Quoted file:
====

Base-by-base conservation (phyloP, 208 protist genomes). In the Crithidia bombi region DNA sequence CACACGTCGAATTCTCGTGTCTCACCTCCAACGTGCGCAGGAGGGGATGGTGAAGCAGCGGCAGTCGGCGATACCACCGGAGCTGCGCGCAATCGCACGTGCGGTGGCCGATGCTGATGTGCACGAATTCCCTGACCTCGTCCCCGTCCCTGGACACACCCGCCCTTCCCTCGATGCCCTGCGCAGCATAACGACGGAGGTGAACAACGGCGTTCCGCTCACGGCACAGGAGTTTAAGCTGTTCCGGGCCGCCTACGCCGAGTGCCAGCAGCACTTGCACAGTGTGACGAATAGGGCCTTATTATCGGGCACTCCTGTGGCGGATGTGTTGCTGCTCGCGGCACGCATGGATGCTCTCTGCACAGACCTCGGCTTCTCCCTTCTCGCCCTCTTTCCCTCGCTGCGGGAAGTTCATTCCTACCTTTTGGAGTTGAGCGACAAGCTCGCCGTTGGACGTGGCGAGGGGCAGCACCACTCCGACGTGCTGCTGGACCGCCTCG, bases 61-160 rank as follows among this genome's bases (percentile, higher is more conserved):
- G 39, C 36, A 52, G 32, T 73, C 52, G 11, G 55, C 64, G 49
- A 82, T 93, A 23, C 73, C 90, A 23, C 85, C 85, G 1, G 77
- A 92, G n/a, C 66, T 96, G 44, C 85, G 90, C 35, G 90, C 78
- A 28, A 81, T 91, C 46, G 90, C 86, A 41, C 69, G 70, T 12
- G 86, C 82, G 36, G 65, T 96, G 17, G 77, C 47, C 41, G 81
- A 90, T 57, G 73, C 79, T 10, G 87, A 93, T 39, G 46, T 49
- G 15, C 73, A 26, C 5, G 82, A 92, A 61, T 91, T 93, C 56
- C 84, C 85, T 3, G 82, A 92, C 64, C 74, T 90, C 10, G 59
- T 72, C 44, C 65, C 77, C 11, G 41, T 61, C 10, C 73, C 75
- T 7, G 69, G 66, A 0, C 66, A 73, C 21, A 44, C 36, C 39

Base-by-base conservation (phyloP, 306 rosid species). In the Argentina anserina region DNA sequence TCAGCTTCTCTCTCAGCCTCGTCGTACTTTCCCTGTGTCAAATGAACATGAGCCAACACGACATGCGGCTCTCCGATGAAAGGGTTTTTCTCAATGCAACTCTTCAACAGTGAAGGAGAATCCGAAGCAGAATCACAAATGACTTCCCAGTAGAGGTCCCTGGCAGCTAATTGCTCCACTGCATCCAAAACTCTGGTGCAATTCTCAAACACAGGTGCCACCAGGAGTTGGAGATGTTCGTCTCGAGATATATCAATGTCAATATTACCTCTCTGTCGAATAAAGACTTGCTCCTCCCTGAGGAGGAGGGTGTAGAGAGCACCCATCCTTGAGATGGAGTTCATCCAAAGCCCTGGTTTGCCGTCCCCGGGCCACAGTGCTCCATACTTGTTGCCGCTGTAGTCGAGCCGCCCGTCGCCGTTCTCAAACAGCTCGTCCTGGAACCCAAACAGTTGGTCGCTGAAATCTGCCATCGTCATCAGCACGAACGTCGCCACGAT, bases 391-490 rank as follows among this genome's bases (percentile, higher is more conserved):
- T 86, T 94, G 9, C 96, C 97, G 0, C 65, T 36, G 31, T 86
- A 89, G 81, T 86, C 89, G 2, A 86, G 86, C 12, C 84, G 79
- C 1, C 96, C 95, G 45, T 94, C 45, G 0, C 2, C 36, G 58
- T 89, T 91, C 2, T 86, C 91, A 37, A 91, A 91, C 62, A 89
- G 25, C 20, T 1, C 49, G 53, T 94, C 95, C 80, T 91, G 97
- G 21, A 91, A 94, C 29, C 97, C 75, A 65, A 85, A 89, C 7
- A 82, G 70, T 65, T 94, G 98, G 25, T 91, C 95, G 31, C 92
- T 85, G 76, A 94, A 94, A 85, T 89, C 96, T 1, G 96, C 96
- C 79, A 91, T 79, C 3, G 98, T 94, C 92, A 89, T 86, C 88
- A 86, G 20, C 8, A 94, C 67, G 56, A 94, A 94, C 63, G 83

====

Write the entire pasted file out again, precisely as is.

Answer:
Base-by-base conservation (phyloP, 208 protist genomes). In the Crithidia bombi region DNA sequence CACACGTCGAATTCTCGTGTCTCACCTCCAACGTGCGCAGGAGGGGATGGTGAAGCAGCGGCAGTCGGCGATACCACCGGAGCTGCGCGCAATCGCACGTGCGGTGGCCGATGCTGATGTGCACGAATTCCCTGACCTCGTCCCCGTCCCTGGACACACCCGCCCTTCCCTCGATGCCCTGCGCAGCATAACGACGGAGGTGAACAACGGCGTTCCGCTCACGGCACAGGAGTTTAAGCTGTTCCGGGCCGCCTACGCCGAGTGCCAGCAGCACTTGCACAGTGTGACGAATAGGGCCTTATTATCGGGCACTCCTGTGGCGGATGTGTTGCTGCTCGCGGCACGCATGGATGCTCTCTGCACAGACCTCGGCTTCTCCCTTCTCGCCCTCTTTCCCTCGCTGCGGGAAGTTCATTCCTACCTTTTGGAGTTGAGCGACAAGCTCGCCGTTGGACGTGGCGAGGGGCAGCACCACTCCGACGTGCTGCTGGACCGCCTCG, bases 61-160 rank as follows among this genome's bases (percentile, higher is more conserved):
- G 39, C 36, A 52, G 32, T 73, C 52, G 11, G 55, C 64, G 49
- A 82, T 93, A 23, C 73, C 90, A 23, C 85, C 85, G 1, G 77
- A 92, G n/a, C 66, T 96, G 44, C 85, G 90, C 35, G 90, C 78
- A 28, A 81, T 91, C 46, G 90, C 86, A 41, C 69, G 70, T 12
- G 86, C 82, G 36, G 65, T 96, G 17, G 77, C 47, C 41, G 81
- A 90, T 57, G 73, C 79, T 10, G 87, A 93, T 39, G 46, T 49
- G 15, C 73, A 26, C 5, G 82, A 92, A 61, T 91, T 93, C 56
- C 84, C 85, T 3, G 82, A 92, C 64, C 74, T 90, C 10, G 59
- T 72, C 44, C 65, C 77, C 11, G 41, T 61, C 10, C 73, C 75
- T 7, G 69, G 66, A 0, C 66, A 73, C 21, A 44, C 36, C 39

Base-by-base conservation (phyloP, 306 rosid species). In the Argentina anserina region DNA sequence TCAGCTTCTCTCTCAGCCTCGTCGTACTTTCCCTGTGTCAAATGAACATGAGCCAACACGACATGCGGCTCTCCGATGAAAGGGTTTTTCTCAATGCAACTCTTCAACAGTGAAGGAGAATCCGAAGCAGAATCACAAATGACTTCCCAGTAGAGGTCCCTGGCAGCTAATTGCTCCACTGCATCCAAAACTCTGGTGCAATTCTCAAACACAGGTGCCACCAGGAGTTGGAGATGTTCGTCTCGAGATATATCAATGTCAATATTACCTCTCTGTCGAATAAAGACTTGCTCCTCCCTGAGGAGGAGGGTGTAGAGAGCACCCATCCTTGAGATGGAGTTCATCCAAAGCCCTGGTTTGCCGTCCCCGGGCCACAGTGCTCCATACTTGTTGCCGCTGTAGTCGAGCCGCCCGTCGCCGTTCTCAAACAGCTCGTCCTGGAACCCAAACAGTTGGTCGCTGAAATCTGCCATCGTCATCAGCACGAACGTCGCCACGAT, bases 391-490 rank as follows among this genome's bases (percentile, higher is more conserved):
- T 86, T 94, G 9, C 96, C 97, G 0, C 65, T 36, G 31, T 86
- A 89, G 81, T 86, C 89, G 2, A 86, G 86, C 12, C 84, G 79
- C 1, C 96, C 95, G 45, T 94, C 45, G 0, C 2, C 36, G 58
- T 89, T 91, C 2, T 86, C 91, A 37, A 91, A 91, C 62, A 89
- G 25, C 20, T 1, C 49, G 53, T 94, C 95, C 80, T 91, G 97
- G 21, A 91, A 94, C 29, C 97, C 75, A 65, A 85, A 89, C 7
- A 82, G 70, T 65, T 94, G 98, G 25, T 91, C 95, G 31, C 92
- T 85, G 76, A 94, A 94, A 85, T 89, C 96, T 1, G 96, C 96
- C 79, A 91, T 79, C 3, G 98, T 94, C 92, A 89, T 86, C 88
- A 86, G 20, C 8, A 94, C 67, G 56, A 94, A 94, C 63, G 83